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Head of the candle studio taddywax

Katya Khozikova

the journey by enty
Managing two businesses in immigration amidst Russian-Ukrainian war
Business is not only about money and paperwork. Most of all, it’s about people, inspiration, and passion. With that in mind, we present you the Journey — a project where entrepreneurs share how they started their businesses, what made them successful, what drives them, and how they came up with what they ended up doing.

Our today’s guest is Katya Khozikova, the head of the candle studio taddywax. Katya's entrepreneurial journey began as a quest to break free from corporate burnout and pursue her passion for creativity. After leveraging her background in chemistry to master the craft of candle making, Katya designed a collection of candles that instantly became a hit among consumers in Russia. However, just as her business was taking off, Katya was forced to move to another country in the wake of the Russian invasion of Ukraine. She now lives in Barcelona and manages her Russian business remotely along with running a second candle studio in Spain.

The studio in Barcelona has become something like an attraction among the Russian community. The amount of support we’ve received thus far has been really encouraging.

Tell us about your background. What was your occupation prior to starting this business?

I opened my first candle studio in 2021. This decision came after years of working in the Russian branch office of a large American corporation. My role involved implementing complex technologies in a large industrial market. I dedicated a decade of my life to this career path. Over time, I found myself growing weary of my job. The monotonous nature of corporate work and the constant business trips had taken their toll on me.

I was yearning for personal fulfillment and wanted to create something of my own. I knew it was time to break out of the stable routine and start my own business, but I lacked the courage to do so. Not that I doubted my own abilities — at the time, I just had no idea what exactly I wanted to do.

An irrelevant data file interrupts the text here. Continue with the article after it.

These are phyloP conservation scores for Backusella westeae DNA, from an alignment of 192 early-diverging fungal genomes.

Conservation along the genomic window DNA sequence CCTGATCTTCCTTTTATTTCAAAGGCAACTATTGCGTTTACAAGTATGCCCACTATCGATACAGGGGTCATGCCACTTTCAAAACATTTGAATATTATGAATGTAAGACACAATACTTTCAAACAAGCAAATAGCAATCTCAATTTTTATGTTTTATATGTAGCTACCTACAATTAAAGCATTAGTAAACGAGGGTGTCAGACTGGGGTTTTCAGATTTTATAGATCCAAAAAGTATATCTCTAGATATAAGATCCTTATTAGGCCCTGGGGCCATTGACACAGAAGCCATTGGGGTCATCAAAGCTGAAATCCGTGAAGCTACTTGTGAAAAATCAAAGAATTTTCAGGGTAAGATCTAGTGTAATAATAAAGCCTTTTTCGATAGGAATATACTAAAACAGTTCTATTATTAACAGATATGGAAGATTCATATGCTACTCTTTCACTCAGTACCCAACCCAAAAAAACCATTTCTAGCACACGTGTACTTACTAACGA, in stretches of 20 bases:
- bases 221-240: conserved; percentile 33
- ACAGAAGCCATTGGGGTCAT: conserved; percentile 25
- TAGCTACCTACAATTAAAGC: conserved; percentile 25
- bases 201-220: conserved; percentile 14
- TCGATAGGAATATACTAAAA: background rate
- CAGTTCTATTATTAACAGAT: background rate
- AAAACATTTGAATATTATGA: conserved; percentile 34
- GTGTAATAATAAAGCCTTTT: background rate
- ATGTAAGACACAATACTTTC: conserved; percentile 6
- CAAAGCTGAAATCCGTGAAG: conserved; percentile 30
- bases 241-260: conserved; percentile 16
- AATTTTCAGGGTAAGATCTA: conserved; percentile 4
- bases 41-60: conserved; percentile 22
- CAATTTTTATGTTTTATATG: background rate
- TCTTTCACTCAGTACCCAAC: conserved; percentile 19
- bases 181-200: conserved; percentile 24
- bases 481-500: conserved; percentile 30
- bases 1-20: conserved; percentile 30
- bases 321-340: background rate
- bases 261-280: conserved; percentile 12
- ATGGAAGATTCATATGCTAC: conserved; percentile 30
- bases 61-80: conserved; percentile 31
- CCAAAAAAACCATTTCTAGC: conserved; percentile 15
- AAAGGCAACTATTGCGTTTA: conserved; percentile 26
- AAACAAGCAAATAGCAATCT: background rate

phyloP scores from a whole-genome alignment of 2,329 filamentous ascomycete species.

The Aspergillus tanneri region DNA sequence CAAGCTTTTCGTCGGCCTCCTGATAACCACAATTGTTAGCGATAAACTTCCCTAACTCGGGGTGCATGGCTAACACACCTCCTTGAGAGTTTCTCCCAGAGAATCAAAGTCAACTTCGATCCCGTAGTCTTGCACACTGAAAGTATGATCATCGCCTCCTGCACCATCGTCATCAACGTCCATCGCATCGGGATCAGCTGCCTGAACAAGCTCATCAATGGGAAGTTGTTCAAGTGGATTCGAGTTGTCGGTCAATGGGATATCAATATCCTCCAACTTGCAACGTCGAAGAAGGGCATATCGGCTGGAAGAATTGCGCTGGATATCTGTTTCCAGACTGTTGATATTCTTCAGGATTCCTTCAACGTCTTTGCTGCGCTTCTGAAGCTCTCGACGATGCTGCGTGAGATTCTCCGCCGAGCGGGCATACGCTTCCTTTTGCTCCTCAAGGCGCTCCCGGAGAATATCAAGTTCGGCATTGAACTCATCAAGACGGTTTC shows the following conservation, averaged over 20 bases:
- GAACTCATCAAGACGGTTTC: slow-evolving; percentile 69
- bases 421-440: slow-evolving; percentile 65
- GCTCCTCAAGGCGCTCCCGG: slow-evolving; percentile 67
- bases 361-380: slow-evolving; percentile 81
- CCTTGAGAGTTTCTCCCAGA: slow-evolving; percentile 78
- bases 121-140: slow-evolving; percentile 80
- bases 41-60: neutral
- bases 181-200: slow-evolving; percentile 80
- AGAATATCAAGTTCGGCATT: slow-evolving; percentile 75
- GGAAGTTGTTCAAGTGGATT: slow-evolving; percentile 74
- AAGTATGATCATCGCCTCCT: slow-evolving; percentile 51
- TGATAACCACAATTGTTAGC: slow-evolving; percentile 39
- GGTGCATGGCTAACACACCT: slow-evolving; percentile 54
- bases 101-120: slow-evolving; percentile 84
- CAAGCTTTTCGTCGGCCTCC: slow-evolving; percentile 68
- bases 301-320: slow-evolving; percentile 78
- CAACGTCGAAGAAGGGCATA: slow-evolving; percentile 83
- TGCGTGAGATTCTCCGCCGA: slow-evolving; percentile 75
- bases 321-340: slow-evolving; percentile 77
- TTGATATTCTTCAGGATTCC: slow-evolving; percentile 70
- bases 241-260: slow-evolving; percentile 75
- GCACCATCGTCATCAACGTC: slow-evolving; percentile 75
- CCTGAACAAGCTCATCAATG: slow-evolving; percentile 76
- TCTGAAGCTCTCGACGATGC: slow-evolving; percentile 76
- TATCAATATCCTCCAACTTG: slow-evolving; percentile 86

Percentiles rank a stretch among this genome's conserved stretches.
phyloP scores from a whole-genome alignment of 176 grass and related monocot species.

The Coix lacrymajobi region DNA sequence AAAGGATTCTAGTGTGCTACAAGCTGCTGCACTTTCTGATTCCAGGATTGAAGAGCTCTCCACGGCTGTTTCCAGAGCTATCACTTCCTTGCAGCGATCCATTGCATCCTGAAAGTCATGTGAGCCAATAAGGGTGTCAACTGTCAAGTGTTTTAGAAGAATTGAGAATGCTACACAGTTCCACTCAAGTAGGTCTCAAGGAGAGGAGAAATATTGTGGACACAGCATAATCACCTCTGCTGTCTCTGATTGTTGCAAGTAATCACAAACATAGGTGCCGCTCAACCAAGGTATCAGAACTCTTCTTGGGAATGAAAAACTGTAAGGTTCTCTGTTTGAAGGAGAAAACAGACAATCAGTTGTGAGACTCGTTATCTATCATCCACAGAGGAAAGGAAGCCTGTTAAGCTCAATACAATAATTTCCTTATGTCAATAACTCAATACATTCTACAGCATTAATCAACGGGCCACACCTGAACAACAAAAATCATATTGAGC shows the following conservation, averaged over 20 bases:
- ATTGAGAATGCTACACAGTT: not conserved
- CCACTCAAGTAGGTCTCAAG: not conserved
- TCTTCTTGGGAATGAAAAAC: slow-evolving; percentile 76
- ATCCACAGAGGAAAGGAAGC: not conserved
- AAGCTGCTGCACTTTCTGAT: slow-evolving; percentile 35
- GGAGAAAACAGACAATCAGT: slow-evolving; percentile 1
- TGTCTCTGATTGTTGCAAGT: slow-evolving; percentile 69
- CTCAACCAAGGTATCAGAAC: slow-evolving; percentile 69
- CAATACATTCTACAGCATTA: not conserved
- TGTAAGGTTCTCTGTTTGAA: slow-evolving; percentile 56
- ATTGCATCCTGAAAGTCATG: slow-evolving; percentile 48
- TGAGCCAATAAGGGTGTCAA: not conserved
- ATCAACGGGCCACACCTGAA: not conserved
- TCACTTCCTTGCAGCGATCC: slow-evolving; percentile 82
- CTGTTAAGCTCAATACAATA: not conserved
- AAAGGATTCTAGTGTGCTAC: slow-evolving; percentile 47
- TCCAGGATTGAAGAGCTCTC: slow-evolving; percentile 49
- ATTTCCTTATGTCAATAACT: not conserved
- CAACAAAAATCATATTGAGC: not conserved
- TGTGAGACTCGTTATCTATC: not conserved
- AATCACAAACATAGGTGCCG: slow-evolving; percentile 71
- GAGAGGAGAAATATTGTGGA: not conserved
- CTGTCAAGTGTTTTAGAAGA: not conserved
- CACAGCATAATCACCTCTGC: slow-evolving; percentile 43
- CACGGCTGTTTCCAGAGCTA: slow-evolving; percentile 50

Why did you ultimately decide to open a candle studio?

It was my business partner, Tanya, who first proposed the idea of making candles. We both had a deep appreciation for candles and already had a collection of them at home. And I have an education in biotechnology, so chemistry is easy for me. Tanya suggested that I give candle making a try, and I thought to myself, "Sure, why not?" The chemistry knowledge I picked up during my university years was useless in my corporate life, but now I had the perfect opportunity to apply it.

So you were making candles on your own? How long did it take you to master the craft?

Back then, candle making wasn’t as widespread in Russia as it is now. There were only a few brands and no established knowledge base on how to enter the industry and start making candles on your own. But in the US, the market volume was already about 2 billion dollars. There were plenty of blogs and videos where people talked about how they do it. So I mostly used English resources to learn everything I needed to know.
It took me roughly a hundred candles to get to the point where I was pretty confident about my skills. The hardest part was actually acquiring all the necessary materials to make the candles: jars, glasses, wicks, that sort of stuff. You had to look for everything separately and purchase certain ingredients in bulk rather than in small quantities.
This inconvenience actually inspired the idea for our first product. Having realized how cumbersome it was to collect all the necessary ingredients as a newcomer to candle making, I decided to create a DIY kit that would contain everything a person needs to get started without the hassle of searching for individual items.